Devils’ defensive prospect Ty Smith did a Q & A session with Randy Miller of NJ.com that appeared on the site this morning.
Miller noted that Smith, who was taken by the Devils in the first round in the 2018 Draft, is just 20-years-old and that we could be seeing him quarterbacking the “power play in the near future.”
Miller also made mention of Smith being the final cut by the Devils in the last two training camps. He then returned to the Spokane Chiefs of the Western Hockey League both years and won “the Bill Hunter Memorial Trophy as the Western Hockey League’s top blueliner.”
He did this largely by notching “233 points over 238 games over four junior seasons, including 19 goals and 59 points in 49 games this season with a plus-49 plus-minus rating while wearing the C” for Spokane. Miller also talks about his “standout” performance while serving as an “assistant captain for Canada’s goal [sic]-medal winning team at the 2020 World Junior Championships.”
In the article, TSN scouting director Craig Button is quoted as saying: “I’ve watched Ty for a long time and one of the big things here is TY is massively curious about how to get better and he always has been. It doesn’t matter how much you want to teach. He’s had a great mentor in his dad and coaches growing up, and Ty is an exceptionally smart player.”
Button talked about Smith’s perceived lack of size by saying: “Ty is never going to overwhelm you physically, but he gets into a spot where he can use his quickness and his hands, strip you of the puck, and then use his skating ability to get away and then to move it into other advantageous areas for his team. He gets into your space, and he gets in before you can engage with him. He reads the play exceptionally well.”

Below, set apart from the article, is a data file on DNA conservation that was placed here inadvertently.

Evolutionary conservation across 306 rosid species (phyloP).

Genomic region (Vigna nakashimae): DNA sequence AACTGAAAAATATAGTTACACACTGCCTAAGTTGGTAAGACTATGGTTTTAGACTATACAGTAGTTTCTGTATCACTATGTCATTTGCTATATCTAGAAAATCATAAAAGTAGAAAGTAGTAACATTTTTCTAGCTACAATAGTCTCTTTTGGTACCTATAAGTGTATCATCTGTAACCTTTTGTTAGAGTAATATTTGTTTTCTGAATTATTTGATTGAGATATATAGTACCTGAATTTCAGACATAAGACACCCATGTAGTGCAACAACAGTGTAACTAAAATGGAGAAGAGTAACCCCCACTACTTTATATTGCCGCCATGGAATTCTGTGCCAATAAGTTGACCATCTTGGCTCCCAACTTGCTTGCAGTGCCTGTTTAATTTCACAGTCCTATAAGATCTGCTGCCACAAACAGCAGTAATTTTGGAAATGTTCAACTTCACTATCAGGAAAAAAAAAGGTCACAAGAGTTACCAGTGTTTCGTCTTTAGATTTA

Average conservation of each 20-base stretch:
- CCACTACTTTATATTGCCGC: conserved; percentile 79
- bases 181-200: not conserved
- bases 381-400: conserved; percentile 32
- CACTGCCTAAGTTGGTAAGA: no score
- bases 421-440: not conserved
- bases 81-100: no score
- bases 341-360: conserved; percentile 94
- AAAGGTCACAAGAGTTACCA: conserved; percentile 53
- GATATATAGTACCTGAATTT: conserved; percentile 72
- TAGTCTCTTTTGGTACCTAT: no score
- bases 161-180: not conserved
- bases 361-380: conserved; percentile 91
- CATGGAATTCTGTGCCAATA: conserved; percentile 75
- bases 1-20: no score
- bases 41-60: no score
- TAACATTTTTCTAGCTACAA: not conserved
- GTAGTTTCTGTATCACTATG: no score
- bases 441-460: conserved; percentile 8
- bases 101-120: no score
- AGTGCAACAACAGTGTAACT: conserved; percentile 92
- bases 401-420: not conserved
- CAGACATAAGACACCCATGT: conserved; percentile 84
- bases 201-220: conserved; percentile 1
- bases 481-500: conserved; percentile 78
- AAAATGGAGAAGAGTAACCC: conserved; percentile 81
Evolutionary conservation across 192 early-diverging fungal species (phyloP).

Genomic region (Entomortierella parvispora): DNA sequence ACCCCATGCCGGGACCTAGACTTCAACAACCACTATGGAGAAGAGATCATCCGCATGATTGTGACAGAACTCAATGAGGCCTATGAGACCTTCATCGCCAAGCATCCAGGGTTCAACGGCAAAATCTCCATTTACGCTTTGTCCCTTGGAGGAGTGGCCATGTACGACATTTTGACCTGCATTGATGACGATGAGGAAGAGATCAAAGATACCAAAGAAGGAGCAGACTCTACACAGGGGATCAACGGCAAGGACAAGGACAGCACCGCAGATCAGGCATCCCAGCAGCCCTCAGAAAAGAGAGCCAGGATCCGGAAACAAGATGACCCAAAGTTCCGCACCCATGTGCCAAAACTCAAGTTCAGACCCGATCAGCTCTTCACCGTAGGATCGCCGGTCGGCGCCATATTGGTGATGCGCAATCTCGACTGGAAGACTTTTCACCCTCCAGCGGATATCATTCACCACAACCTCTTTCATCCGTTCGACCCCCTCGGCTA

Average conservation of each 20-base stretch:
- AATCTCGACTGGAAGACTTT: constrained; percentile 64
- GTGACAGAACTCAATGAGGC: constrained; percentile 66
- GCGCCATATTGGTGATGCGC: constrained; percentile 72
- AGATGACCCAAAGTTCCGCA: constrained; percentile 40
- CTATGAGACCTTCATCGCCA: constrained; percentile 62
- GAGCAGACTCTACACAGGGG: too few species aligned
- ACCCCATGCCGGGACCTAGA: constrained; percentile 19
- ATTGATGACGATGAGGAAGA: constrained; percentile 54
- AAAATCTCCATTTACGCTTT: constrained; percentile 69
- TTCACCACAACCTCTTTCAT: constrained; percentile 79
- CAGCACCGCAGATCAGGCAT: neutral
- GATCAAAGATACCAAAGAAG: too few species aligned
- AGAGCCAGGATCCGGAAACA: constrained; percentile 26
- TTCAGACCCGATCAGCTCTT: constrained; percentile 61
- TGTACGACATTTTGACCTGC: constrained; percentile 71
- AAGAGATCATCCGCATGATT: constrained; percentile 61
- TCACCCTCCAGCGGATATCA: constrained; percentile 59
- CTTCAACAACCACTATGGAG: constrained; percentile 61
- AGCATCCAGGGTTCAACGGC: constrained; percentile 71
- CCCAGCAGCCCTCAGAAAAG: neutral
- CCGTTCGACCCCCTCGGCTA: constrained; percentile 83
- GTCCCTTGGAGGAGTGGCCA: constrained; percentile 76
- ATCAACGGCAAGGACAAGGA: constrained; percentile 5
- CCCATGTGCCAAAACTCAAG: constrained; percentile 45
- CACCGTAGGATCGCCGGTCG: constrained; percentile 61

Button did tell Miller that “the biggest thing that Ty needs is physical maturity, and once he gets stronger there’s no question in my mind that he’s going to become a very, very important player for the New Jersey Devils.”
Following this scouting report, Miller gets into the Q & A with Smith. He began by asking Smith if Smith was “feeling any pressure” by being a first round pick “who is wearing a top prospect label?” Smith responded by saying that in previous Drafts, players get picked in the first round and then “never play an NHL game” and this motivates him to continue working hard and getting better “because there’s always someone out there that’s bigger, stronger, faster and better than you.”
Miller then went straight to the question most fans have been asking for the past two years, if Smith thought he was “NHL ready?” Smith gave a similar answer to his last question by saying that he was “trying to get better every day to try to make the team next year.” He said that he wants to “make an impact” when he is here as well.
Miller’s next question focused on Smith’s size. He said that scouts say “you’re getting better and better as you get stronger” but does mention that Smith is listed as 5-feet 11-inches tall and 179 pounds. Miller says asked if Smith was putting on weight and adding muscle as one of his “immediate priorities?” Smith said that it is because in the NHL, he’d be playing against “full-grown men who are big and strong, and they hit hard. So being able to absorb their hits or avoid them is definitely a skill.”
Smith said that he has “watched smaller guys who are good at positioning themselves, and I’m trying to learn from that to help myself develop. I think I’m continuing to get better as a player every day.”